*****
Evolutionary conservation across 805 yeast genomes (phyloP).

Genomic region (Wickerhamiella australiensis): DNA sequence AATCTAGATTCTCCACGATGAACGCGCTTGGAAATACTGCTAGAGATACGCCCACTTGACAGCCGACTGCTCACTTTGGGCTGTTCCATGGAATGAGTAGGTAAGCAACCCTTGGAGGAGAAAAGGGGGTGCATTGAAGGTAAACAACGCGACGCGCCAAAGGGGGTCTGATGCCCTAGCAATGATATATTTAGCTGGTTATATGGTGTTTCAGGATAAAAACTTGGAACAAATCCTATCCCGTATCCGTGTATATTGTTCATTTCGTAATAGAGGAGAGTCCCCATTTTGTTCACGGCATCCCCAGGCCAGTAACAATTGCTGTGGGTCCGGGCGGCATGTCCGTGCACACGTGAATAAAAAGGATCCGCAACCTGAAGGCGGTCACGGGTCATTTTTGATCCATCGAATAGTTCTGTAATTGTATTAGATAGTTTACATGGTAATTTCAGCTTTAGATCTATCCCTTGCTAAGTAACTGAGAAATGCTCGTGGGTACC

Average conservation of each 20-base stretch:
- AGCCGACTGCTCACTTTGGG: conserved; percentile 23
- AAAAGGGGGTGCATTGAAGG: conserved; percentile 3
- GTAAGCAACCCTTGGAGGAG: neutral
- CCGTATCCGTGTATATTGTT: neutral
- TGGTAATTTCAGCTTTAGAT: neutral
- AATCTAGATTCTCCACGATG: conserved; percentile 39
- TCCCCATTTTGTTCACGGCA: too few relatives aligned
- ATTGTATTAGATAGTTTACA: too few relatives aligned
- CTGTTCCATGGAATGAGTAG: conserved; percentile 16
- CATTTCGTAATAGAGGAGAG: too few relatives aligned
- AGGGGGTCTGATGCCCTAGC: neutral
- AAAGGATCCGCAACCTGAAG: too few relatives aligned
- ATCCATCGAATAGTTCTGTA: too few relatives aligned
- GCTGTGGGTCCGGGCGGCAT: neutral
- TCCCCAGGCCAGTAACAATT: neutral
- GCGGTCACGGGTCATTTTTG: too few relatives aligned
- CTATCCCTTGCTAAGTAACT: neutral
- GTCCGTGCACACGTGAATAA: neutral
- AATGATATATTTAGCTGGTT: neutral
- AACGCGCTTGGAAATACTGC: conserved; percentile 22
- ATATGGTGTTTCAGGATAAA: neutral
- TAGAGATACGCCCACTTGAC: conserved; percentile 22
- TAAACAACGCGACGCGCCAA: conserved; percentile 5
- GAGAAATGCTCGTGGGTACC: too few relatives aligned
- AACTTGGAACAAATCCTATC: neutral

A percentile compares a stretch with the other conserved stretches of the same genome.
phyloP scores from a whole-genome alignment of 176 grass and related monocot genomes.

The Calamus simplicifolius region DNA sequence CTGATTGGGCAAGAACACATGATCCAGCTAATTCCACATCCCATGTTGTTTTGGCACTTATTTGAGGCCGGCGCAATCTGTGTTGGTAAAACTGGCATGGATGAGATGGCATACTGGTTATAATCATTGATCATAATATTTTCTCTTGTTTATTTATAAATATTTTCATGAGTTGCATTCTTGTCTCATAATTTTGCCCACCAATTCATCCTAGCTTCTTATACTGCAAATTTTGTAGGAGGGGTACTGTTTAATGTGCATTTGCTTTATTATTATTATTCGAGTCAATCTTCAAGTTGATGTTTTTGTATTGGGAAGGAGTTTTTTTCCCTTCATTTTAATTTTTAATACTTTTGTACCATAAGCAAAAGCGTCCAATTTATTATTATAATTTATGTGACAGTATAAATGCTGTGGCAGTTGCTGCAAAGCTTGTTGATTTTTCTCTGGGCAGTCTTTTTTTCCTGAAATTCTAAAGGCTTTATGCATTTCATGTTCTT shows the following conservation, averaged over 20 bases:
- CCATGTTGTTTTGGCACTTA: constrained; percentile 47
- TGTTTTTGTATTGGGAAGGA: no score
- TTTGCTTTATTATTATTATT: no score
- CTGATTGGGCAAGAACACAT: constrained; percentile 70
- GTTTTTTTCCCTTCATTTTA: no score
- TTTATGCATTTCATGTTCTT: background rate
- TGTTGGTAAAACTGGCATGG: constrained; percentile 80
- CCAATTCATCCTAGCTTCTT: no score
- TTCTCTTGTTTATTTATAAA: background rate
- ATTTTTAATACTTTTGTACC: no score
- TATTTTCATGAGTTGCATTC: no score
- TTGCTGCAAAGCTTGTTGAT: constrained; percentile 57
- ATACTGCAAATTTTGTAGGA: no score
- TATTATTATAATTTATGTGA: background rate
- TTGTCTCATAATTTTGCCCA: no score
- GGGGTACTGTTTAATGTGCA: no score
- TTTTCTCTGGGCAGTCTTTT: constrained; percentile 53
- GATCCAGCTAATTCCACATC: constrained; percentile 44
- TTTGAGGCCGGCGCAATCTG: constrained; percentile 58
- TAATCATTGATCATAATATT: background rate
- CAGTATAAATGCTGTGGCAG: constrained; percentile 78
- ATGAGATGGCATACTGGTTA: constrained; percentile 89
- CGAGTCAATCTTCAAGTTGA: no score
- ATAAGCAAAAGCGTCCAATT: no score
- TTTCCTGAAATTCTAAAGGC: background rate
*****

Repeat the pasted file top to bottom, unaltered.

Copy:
Evolutionary conservation across 805 yeast genomes (phyloP).

Genomic region (Wickerhamiella australiensis): DNA sequence AATCTAGATTCTCCACGATGAACGCGCTTGGAAATACTGCTAGAGATACGCCCACTTGACAGCCGACTGCTCACTTTGGGCTGTTCCATGGAATGAGTAGGTAAGCAACCCTTGGAGGAGAAAAGGGGGTGCATTGAAGGTAAACAACGCGACGCGCCAAAGGGGGTCTGATGCCCTAGCAATGATATATTTAGCTGGTTATATGGTGTTTCAGGATAAAAACTTGGAACAAATCCTATCCCGTATCCGTGTATATTGTTCATTTCGTAATAGAGGAGAGTCCCCATTTTGTTCACGGCATCCCCAGGCCAGTAACAATTGCTGTGGGTCCGGGCGGCATGTCCGTGCACACGTGAATAAAAAGGATCCGCAACCTGAAGGCGGTCACGGGTCATTTTTGATCCATCGAATAGTTCTGTAATTGTATTAGATAGTTTACATGGTAATTTCAGCTTTAGATCTATCCCTTGCTAAGTAACTGAGAAATGCTCGTGGGTACC

Average conservation of each 20-base stretch:
- AGCCGACTGCTCACTTTGGG: conserved; percentile 23
- AAAAGGGGGTGCATTGAAGG: conserved; percentile 3
- GTAAGCAACCCTTGGAGGAG: neutral
- CCGTATCCGTGTATATTGTT: neutral
- TGGTAATTTCAGCTTTAGAT: neutral
- AATCTAGATTCTCCACGATG: conserved; percentile 39
- TCCCCATTTTGTTCACGGCA: too few relatives aligned
- ATTGTATTAGATAGTTTACA: too few relatives aligned
- CTGTTCCATGGAATGAGTAG: conserved; percentile 16
- CATTTCGTAATAGAGGAGAG: too few relatives aligned
- AGGGGGTCTGATGCCCTAGC: neutral
- AAAGGATCCGCAACCTGAAG: too few relatives aligned
- ATCCATCGAATAGTTCTGTA: too few relatives aligned
- GCTGTGGGTCCGGGCGGCAT: neutral
- TCCCCAGGCCAGTAACAATT: neutral
- GCGGTCACGGGTCATTTTTG: too few relatives aligned
- CTATCCCTTGCTAAGTAACT: neutral
- GTCCGTGCACACGTGAATAA: neutral
- AATGATATATTTAGCTGGTT: neutral
- AACGCGCTTGGAAATACTGC: conserved; percentile 22
- ATATGGTGTTTCAGGATAAA: neutral
- TAGAGATACGCCCACTTGAC: conserved; percentile 22
- TAAACAACGCGACGCGCCAA: conserved; percentile 5
- GAGAAATGCTCGTGGGTACC: too few relatives aligned
- AACTTGGAACAAATCCTATC: neutral

A percentile compares a stretch with the other conserved stretches of the same genome.
phyloP scores from a whole-genome alignment of 176 grass and related monocot genomes.

The Calamus simplicifolius region DNA sequence CTGATTGGGCAAGAACACATGATCCAGCTAATTCCACATCCCATGTTGTTTTGGCACTTATTTGAGGCCGGCGCAATCTGTGTTGGTAAAACTGGCATGGATGAGATGGCATACTGGTTATAATCATTGATCATAATATTTTCTCTTGTTTATTTATAAATATTTTCATGAGTTGCATTCTTGTCTCATAATTTTGCCCACCAATTCATCCTAGCTTCTTATACTGCAAATTTTGTAGGAGGGGTACTGTTTAATGTGCATTTGCTTTATTATTATTATTCGAGTCAATCTTCAAGTTGATGTTTTTGTATTGGGAAGGAGTTTTTTTCCCTTCATTTTAATTTTTAATACTTTTGTACCATAAGCAAAAGCGTCCAATTTATTATTATAATTTATGTGACAGTATAAATGCTGTGGCAGTTGCTGCAAAGCTTGTTGATTTTTCTCTGGGCAGTCTTTTTTTCCTGAAATTCTAAAGGCTTTATGCATTTCATGTTCTT shows the following conservation, averaged over 20 bases:
- CCATGTTGTTTTGGCACTTA: constrained; percentile 47
- TGTTTTTGTATTGGGAAGGA: no score
- TTTGCTTTATTATTATTATT: no score
- CTGATTGGGCAAGAACACAT: constrained; percentile 70
- GTTTTTTTCCCTTCATTTTA: no score
- TTTATGCATTTCATGTTCTT: background rate
- TGTTGGTAAAACTGGCATGG: constrained; percentile 80
- CCAATTCATCCTAGCTTCTT: no score
- TTCTCTTGTTTATTTATAAA: background rate
- ATTTTTAATACTTTTGTACC: no score
- TATTTTCATGAGTTGCATTC: no score
- TTGCTGCAAAGCTTGTTGAT: constrained; percentile 57
- ATACTGCAAATTTTGTAGGA: no score
- TATTATTATAATTTATGTGA: background rate
- TTGTCTCATAATTTTGCCCA: no score
- GGGGTACTGTTTAATGTGCA: no score
- TTTTCTCTGGGCAGTCTTTT: constrained; percentile 53
- GATCCAGCTAATTCCACATC: constrained; percentile 44
- TTTGAGGCCGGCGCAATCTG: constrained; percentile 58
- TAATCATTGATCATAATATT: background rate
- CAGTATAAATGCTGTGGCAG: constrained; percentile 78
- ATGAGATGGCATACTGGTTA: constrained; percentile 89
- CGAGTCAATCTTCAAGTTGA: no score
- ATAAGCAAAAGCGTCCAATT: no score
- TTTCCTGAAATTCTAAAGGC: background rate